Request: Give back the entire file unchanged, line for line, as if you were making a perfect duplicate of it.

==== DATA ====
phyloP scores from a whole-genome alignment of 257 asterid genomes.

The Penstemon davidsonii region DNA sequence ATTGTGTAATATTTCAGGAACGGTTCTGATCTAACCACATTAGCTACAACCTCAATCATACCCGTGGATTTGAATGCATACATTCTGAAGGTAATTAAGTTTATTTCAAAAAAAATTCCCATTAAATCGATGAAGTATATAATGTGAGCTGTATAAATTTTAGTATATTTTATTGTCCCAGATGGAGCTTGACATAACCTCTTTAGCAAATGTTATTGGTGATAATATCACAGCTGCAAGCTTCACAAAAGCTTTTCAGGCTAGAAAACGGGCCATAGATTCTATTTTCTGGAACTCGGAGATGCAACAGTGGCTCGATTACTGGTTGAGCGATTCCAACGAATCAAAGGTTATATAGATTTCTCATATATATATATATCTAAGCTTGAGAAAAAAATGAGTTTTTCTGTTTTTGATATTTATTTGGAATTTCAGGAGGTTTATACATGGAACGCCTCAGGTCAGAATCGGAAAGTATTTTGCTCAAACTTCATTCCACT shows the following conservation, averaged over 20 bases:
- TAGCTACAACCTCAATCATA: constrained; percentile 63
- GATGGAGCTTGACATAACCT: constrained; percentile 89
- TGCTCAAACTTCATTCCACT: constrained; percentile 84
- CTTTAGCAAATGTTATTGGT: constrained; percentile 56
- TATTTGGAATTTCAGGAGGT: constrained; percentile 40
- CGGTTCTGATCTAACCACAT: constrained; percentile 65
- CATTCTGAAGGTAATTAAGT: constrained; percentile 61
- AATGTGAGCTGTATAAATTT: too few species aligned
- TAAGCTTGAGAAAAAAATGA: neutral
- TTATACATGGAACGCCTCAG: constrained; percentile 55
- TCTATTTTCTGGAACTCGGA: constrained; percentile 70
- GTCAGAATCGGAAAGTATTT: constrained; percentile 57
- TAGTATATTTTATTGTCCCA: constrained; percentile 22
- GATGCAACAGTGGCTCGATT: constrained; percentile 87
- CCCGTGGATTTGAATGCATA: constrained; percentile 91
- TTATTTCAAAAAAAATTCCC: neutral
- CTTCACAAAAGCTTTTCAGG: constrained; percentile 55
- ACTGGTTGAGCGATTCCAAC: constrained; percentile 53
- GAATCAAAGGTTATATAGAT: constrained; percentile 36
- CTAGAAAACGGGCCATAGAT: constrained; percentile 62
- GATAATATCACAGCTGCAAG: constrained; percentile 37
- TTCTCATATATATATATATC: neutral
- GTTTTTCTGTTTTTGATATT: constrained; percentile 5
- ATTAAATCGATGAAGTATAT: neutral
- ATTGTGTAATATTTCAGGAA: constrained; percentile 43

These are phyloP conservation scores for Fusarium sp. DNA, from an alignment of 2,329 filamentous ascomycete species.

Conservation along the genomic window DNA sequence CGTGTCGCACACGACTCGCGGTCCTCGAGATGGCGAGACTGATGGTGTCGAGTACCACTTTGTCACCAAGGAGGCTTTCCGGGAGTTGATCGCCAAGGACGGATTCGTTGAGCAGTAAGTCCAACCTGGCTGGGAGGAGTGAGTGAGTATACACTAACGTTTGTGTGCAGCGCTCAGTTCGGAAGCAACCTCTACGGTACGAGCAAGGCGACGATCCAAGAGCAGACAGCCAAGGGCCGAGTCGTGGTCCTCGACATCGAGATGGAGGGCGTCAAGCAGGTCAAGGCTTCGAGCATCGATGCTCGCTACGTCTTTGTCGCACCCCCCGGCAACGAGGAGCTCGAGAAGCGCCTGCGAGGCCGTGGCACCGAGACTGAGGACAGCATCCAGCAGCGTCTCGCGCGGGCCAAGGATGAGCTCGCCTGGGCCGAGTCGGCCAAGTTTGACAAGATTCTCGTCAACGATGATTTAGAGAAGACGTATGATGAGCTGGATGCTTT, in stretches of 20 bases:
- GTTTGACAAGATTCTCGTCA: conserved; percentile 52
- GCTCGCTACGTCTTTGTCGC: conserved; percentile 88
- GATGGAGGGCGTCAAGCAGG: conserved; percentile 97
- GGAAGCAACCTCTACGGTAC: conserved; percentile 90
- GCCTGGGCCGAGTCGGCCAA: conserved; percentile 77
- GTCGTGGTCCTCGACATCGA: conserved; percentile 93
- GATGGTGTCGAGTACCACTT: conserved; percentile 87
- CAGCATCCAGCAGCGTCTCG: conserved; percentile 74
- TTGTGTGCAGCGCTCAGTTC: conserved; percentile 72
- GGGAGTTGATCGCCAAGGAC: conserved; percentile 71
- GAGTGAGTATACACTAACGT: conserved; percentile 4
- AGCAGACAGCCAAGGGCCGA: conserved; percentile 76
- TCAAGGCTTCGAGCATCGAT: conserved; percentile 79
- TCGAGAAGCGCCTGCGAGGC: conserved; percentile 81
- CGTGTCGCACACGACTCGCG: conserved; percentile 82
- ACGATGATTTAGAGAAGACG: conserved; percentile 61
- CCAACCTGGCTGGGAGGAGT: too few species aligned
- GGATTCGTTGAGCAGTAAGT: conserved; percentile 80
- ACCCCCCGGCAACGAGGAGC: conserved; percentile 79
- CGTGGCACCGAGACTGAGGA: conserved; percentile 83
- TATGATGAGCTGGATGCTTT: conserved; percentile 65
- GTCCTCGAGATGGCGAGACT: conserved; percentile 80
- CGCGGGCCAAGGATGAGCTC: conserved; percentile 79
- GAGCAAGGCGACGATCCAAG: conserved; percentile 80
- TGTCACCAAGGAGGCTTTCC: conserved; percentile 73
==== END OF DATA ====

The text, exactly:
phyloP scores from a whole-genome alignment of 257 asterid genomes.

The Penstemon davidsonii region DNA sequence ATTGTGTAATATTTCAGGAACGGTTCTGATCTAACCACATTAGCTACAACCTCAATCATACCCGTGGATTTGAATGCATACATTCTGAAGGTAATTAAGTTTATTTCAAAAAAAATTCCCATTAAATCGATGAAGTATATAATGTGAGCTGTATAAATTTTAGTATATTTTATTGTCCCAGATGGAGCTTGACATAACCTCTTTAGCAAATGTTATTGGTGATAATATCACAGCTGCAAGCTTCACAAAAGCTTTTCAGGCTAGAAAACGGGCCATAGATTCTATTTTCTGGAACTCGGAGATGCAACAGTGGCTCGATTACTGGTTGAGCGATTCCAACGAATCAAAGGTTATATAGATTTCTCATATATATATATATCTAAGCTTGAGAAAAAAATGAGTTTTTCTGTTTTTGATATTTATTTGGAATTTCAGGAGGTTTATACATGGAACGCCTCAGGTCAGAATCGGAAAGTATTTTGCTCAAACTTCATTCCACT shows the following conservation, averaged over 20 bases:
- TAGCTACAACCTCAATCATA: constrained; percentile 63
- GATGGAGCTTGACATAACCT: constrained; percentile 89
- TGCTCAAACTTCATTCCACT: constrained; percentile 84
- CTTTAGCAAATGTTATTGGT: constrained; percentile 56
- TATTTGGAATTTCAGGAGGT: constrained; percentile 40
- CGGTTCTGATCTAACCACAT: constrained; percentile 65
- CATTCTGAAGGTAATTAAGT: constrained; percentile 61
- AATGTGAGCTGTATAAATTT: too few species aligned
- TAAGCTTGAGAAAAAAATGA: neutral
- TTATACATGGAACGCCTCAG: constrained; percentile 55
- TCTATTTTCTGGAACTCGGA: constrained; percentile 70
- GTCAGAATCGGAAAGTATTT: constrained; percentile 57
- TAGTATATTTTATTGTCCCA: constrained; percentile 22
- GATGCAACAGTGGCTCGATT: constrained; percentile 87
- CCCGTGGATTTGAATGCATA: constrained; percentile 91
- TTATTTCAAAAAAAATTCCC: neutral
- CTTCACAAAAGCTTTTCAGG: constrained; percentile 55
- ACTGGTTGAGCGATTCCAAC: constrained; percentile 53
- GAATCAAAGGTTATATAGAT: constrained; percentile 36
- CTAGAAAACGGGCCATAGAT: constrained; percentile 62
- GATAATATCACAGCTGCAAG: constrained; percentile 37
- TTCTCATATATATATATATC: neutral
- GTTTTTCTGTTTTTGATATT: constrained; percentile 5
- ATTAAATCGATGAAGTATAT: neutral
- ATTGTGTAATATTTCAGGAA: constrained; percentile 43

These are phyloP conservation scores for Fusarium sp. DNA, from an alignment of 2,329 filamentous ascomycete species.

Conservation along the genomic window DNA sequence CGTGTCGCACACGACTCGCGGTCCTCGAGATGGCGAGACTGATGGTGTCGAGTACCACTTTGTCACCAAGGAGGCTTTCCGGGAGTTGATCGCCAAGGACGGATTCGTTGAGCAGTAAGTCCAACCTGGCTGGGAGGAGTGAGTGAGTATACACTAACGTTTGTGTGCAGCGCTCAGTTCGGAAGCAACCTCTACGGTACGAGCAAGGCGACGATCCAAGAGCAGACAGCCAAGGGCCGAGTCGTGGTCCTCGACATCGAGATGGAGGGCGTCAAGCAGGTCAAGGCTTCGAGCATCGATGCTCGCTACGTCTTTGTCGCACCCCCCGGCAACGAGGAGCTCGAGAAGCGCCTGCGAGGCCGTGGCACCGAGACTGAGGACAGCATCCAGCAGCGTCTCGCGCGGGCCAAGGATGAGCTCGCCTGGGCCGAGTCGGCCAAGTTTGACAAGATTCTCGTCAACGATGATTTAGAGAAGACGTATGATGAGCTGGATGCTTT, in stretches of 20 bases:
- GTTTGACAAGATTCTCGTCA: conserved; percentile 52
- GCTCGCTACGTCTTTGTCGC: conserved; percentile 88
- GATGGAGGGCGTCAAGCAGG: conserved; percentile 97
- GGAAGCAACCTCTACGGTAC: conserved; percentile 90
- GCCTGGGCCGAGTCGGCCAA: conserved; percentile 77
- GTCGTGGTCCTCGACATCGA: conserved; percentile 93
- GATGGTGTCGAGTACCACTT: conserved; percentile 87
- CAGCATCCAGCAGCGTCTCG: conserved; percentile 74
- TTGTGTGCAGCGCTCAGTTC: conserved; percentile 72
- GGGAGTTGATCGCCAAGGAC: conserved; percentile 71
- GAGTGAGTATACACTAACGT: conserved; percentile 4
- AGCAGACAGCCAAGGGCCGA: conserved; percentile 76
- TCAAGGCTTCGAGCATCGAT: conserved; percentile 79
- TCGAGAAGCGCCTGCGAGGC: conserved; percentile 81
- CGTGTCGCACACGACTCGCG: conserved; percentile 82
- ACGATGATTTAGAGAAGACG: conserved; percentile 61
- CCAACCTGGCTGGGAGGAGT: too few species aligned
- GGATTCGTTGAGCAGTAAGT: conserved; percentile 80
- ACCCCCCGGCAACGAGGAGC: conserved; percentile 79
- CGTGGCACCGAGACTGAGGA: conserved; percentile 83
- TATGATGAGCTGGATGCTTT: conserved; percentile 65
- GTCCTCGAGATGGCGAGACT: conserved; percentile 80
- CGCGGGCCAAGGATGAGCTC: conserved; percentile 79
- GAGCAAGGCGACGATCCAAG: conserved; percentile 80
- TGTCACCAAGGAGGCTTTCC: conserved; percentile 73